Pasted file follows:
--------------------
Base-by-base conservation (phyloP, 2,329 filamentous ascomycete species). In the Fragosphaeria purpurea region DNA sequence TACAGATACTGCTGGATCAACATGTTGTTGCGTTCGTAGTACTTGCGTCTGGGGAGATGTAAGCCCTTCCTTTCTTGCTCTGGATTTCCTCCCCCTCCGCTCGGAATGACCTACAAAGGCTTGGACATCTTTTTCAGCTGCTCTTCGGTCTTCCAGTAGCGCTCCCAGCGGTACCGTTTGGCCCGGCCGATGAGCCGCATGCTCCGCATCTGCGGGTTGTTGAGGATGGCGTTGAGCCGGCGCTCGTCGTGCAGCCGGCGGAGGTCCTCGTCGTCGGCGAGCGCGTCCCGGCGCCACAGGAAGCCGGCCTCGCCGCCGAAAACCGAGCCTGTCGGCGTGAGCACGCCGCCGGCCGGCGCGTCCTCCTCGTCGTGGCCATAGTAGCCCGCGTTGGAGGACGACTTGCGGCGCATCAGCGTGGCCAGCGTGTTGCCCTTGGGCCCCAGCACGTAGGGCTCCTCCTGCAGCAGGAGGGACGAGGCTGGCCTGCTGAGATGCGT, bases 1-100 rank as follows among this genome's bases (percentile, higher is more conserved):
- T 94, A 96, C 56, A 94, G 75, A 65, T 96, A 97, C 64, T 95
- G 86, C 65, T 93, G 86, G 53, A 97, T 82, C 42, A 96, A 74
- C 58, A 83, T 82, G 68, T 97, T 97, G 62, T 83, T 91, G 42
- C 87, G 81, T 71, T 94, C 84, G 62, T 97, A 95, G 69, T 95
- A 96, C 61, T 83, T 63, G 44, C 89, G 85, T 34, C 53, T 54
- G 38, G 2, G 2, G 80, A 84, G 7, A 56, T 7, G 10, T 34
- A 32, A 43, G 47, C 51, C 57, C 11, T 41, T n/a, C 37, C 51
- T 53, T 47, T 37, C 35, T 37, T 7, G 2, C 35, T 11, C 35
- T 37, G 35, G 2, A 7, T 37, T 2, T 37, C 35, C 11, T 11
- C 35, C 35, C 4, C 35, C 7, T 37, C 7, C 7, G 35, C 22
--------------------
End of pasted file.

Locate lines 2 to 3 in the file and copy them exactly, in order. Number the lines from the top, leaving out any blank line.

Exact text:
- T 94, A 96, C 56, A 94, G 75, A 65, T 96, A 97, C 64, T 95
- G 86, C 65, T 93, G 86, G 53, A 97, T 82, C 42, A 96, A 74